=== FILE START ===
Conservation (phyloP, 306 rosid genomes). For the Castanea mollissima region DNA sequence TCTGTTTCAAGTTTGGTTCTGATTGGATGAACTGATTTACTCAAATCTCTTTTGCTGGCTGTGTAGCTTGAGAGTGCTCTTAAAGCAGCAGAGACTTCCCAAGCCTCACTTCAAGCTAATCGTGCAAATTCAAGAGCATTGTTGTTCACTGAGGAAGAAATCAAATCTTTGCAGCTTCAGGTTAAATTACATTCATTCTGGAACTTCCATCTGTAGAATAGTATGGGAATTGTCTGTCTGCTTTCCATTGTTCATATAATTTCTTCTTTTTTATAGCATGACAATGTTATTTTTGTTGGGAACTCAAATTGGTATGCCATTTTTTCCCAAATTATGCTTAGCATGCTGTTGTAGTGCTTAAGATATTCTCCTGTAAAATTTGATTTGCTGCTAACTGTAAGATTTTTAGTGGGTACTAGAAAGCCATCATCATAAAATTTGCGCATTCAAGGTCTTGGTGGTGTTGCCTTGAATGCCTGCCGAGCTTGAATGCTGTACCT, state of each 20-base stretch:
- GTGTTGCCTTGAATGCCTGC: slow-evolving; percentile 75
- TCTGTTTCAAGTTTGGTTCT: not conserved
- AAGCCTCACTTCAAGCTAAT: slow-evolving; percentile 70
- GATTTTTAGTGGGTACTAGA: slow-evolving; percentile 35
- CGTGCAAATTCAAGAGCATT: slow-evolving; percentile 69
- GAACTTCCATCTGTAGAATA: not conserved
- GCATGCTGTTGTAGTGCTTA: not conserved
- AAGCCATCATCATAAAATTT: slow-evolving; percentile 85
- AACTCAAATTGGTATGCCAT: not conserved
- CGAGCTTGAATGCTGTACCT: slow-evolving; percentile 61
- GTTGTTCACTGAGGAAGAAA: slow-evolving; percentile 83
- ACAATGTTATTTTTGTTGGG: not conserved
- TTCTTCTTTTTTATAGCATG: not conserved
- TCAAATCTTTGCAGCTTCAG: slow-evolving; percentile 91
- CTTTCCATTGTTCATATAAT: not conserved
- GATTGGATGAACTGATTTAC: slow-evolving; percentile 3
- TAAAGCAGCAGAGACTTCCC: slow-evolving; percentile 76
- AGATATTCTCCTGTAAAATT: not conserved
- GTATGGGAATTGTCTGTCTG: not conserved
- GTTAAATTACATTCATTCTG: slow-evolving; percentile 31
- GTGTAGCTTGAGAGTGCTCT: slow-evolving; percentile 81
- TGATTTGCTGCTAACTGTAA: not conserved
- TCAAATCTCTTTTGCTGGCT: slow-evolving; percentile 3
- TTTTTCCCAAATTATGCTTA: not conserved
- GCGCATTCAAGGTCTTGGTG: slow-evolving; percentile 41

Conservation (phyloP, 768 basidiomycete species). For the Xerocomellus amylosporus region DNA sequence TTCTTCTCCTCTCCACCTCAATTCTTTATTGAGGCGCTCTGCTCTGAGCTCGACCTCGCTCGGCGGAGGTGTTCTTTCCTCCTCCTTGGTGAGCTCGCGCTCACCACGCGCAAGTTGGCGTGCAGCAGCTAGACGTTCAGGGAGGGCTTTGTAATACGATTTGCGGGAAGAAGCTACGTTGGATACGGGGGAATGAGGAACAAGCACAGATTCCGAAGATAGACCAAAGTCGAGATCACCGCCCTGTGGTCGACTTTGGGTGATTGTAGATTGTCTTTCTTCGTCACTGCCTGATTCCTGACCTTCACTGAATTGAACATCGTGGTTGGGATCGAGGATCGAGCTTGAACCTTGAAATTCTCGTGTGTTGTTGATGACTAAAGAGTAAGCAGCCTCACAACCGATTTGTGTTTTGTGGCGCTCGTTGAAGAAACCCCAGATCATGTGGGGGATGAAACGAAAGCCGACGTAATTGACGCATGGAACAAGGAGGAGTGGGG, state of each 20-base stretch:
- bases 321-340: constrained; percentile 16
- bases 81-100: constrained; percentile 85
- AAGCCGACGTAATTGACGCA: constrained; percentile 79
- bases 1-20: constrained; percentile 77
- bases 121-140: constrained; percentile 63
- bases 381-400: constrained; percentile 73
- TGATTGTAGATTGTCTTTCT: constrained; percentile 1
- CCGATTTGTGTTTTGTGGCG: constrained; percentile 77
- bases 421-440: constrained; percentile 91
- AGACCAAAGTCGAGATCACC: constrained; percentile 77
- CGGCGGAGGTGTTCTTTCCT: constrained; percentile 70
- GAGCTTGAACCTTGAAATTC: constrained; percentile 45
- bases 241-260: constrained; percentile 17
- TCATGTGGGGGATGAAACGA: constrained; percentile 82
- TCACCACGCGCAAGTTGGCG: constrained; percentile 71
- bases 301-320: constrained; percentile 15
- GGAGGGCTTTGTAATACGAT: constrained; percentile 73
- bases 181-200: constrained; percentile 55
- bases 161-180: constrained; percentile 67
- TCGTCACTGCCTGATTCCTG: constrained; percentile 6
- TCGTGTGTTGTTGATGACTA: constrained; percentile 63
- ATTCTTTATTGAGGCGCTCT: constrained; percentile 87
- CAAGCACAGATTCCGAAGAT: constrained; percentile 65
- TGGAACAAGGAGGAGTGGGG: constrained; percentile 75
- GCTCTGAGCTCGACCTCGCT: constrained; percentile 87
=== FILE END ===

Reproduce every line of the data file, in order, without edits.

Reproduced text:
Conservation (phyloP, 306 rosid genomes). For the Castanea mollissima region DNA sequence TCTGTTTCAAGTTTGGTTCTGATTGGATGAACTGATTTACTCAAATCTCTTTTGCTGGCTGTGTAGCTTGAGAGTGCTCTTAAAGCAGCAGAGACTTCCCAAGCCTCACTTCAAGCTAATCGTGCAAATTCAAGAGCATTGTTGTTCACTGAGGAAGAAATCAAATCTTTGCAGCTTCAGGTTAAATTACATTCATTCTGGAACTTCCATCTGTAGAATAGTATGGGAATTGTCTGTCTGCTTTCCATTGTTCATATAATTTCTTCTTTTTTATAGCATGACAATGTTATTTTTGTTGGGAACTCAAATTGGTATGCCATTTTTTCCCAAATTATGCTTAGCATGCTGTTGTAGTGCTTAAGATATTCTCCTGTAAAATTTGATTTGCTGCTAACTGTAAGATTTTTAGTGGGTACTAGAAAGCCATCATCATAAAATTTGCGCATTCAAGGTCTTGGTGGTGTTGCCTTGAATGCCTGCCGAGCTTGAATGCTGTACCT, state of each 20-base stretch:
- GTGTTGCCTTGAATGCCTGC: slow-evolving; percentile 75
- TCTGTTTCAAGTTTGGTTCT: not conserved
- AAGCCTCACTTCAAGCTAAT: slow-evolving; percentile 70
- GATTTTTAGTGGGTACTAGA: slow-evolving; percentile 35
- CGTGCAAATTCAAGAGCATT: slow-evolving; percentile 69
- GAACTTCCATCTGTAGAATA: not conserved
- GCATGCTGTTGTAGTGCTTA: not conserved
- AAGCCATCATCATAAAATTT: slow-evolving; percentile 85
- AACTCAAATTGGTATGCCAT: not conserved
- CGAGCTTGAATGCTGTACCT: slow-evolving; percentile 61
- GTTGTTCACTGAGGAAGAAA: slow-evolving; percentile 83
- ACAATGTTATTTTTGTTGGG: not conserved
- TTCTTCTTTTTTATAGCATG: not conserved
- TCAAATCTTTGCAGCTTCAG: slow-evolving; percentile 91
- CTTTCCATTGTTCATATAAT: not conserved
- GATTGGATGAACTGATTTAC: slow-evolving; percentile 3
- TAAAGCAGCAGAGACTTCCC: slow-evolving; percentile 76
- AGATATTCTCCTGTAAAATT: not conserved
- GTATGGGAATTGTCTGTCTG: not conserved
- GTTAAATTACATTCATTCTG: slow-evolving; percentile 31
- GTGTAGCTTGAGAGTGCTCT: slow-evolving; percentile 81
- TGATTTGCTGCTAACTGTAA: not conserved
- TCAAATCTCTTTTGCTGGCT: slow-evolving; percentile 3
- TTTTTCCCAAATTATGCTTA: not conserved
- GCGCATTCAAGGTCTTGGTG: slow-evolving; percentile 41

Conservation (phyloP, 768 basidiomycete species). For the Xerocomellus amylosporus region DNA sequence TTCTTCTCCTCTCCACCTCAATTCTTTATTGAGGCGCTCTGCTCTGAGCTCGACCTCGCTCGGCGGAGGTGTTCTTTCCTCCTCCTTGGTGAGCTCGCGCTCACCACGCGCAAGTTGGCGTGCAGCAGCTAGACGTTCAGGGAGGGCTTTGTAATACGATTTGCGGGAAGAAGCTACGTTGGATACGGGGGAATGAGGAACAAGCACAGATTCCGAAGATAGACCAAAGTCGAGATCACCGCCCTGTGGTCGACTTTGGGTGATTGTAGATTGTCTTTCTTCGTCACTGCCTGATTCCTGACCTTCACTGAATTGAACATCGTGGTTGGGATCGAGGATCGAGCTTGAACCTTGAAATTCTCGTGTGTTGTTGATGACTAAAGAGTAAGCAGCCTCACAACCGATTTGTGTTTTGTGGCGCTCGTTGAAGAAACCCCAGATCATGTGGGGGATGAAACGAAAGCCGACGTAATTGACGCATGGAACAAGGAGGAGTGGGG, state of each 20-base stretch:
- bases 321-340: constrained; percentile 16
- bases 81-100: constrained; percentile 85
- AAGCCGACGTAATTGACGCA: constrained; percentile 79
- bases 1-20: constrained; percentile 77
- bases 121-140: constrained; percentile 63
- bases 381-400: constrained; percentile 73
- TGATTGTAGATTGTCTTTCT: constrained; percentile 1
- CCGATTTGTGTTTTGTGGCG: constrained; percentile 77
- bases 421-440: constrained; percentile 91
- AGACCAAAGTCGAGATCACC: constrained; percentile 77
- CGGCGGAGGTGTTCTTTCCT: constrained; percentile 70
- GAGCTTGAACCTTGAAATTC: constrained; percentile 45
- bases 241-260: constrained; percentile 17
- TCATGTGGGGGATGAAACGA: constrained; percentile 82
- TCACCACGCGCAAGTTGGCG: constrained; percentile 71
- bases 301-320: constrained; percentile 15
- GGAGGGCTTTGTAATACGAT: constrained; percentile 73
- bases 181-200: constrained; percentile 55
- bases 161-180: constrained; percentile 67
- TCGTCACTGCCTGATTCCTG: constrained; percentile 6
- TCGTGTGTTGTTGATGACTA: constrained; percentile 63
- ATTCTTTATTGAGGCGCTCT: constrained; percentile 87
- CAAGCACAGATTCCGAAGAT: constrained; percentile 65
- TGGAACAAGGAGGAGTGGGG: constrained; percentile 75
- GCTCTGAGCTCGACCTCGCT: constrained; percentile 87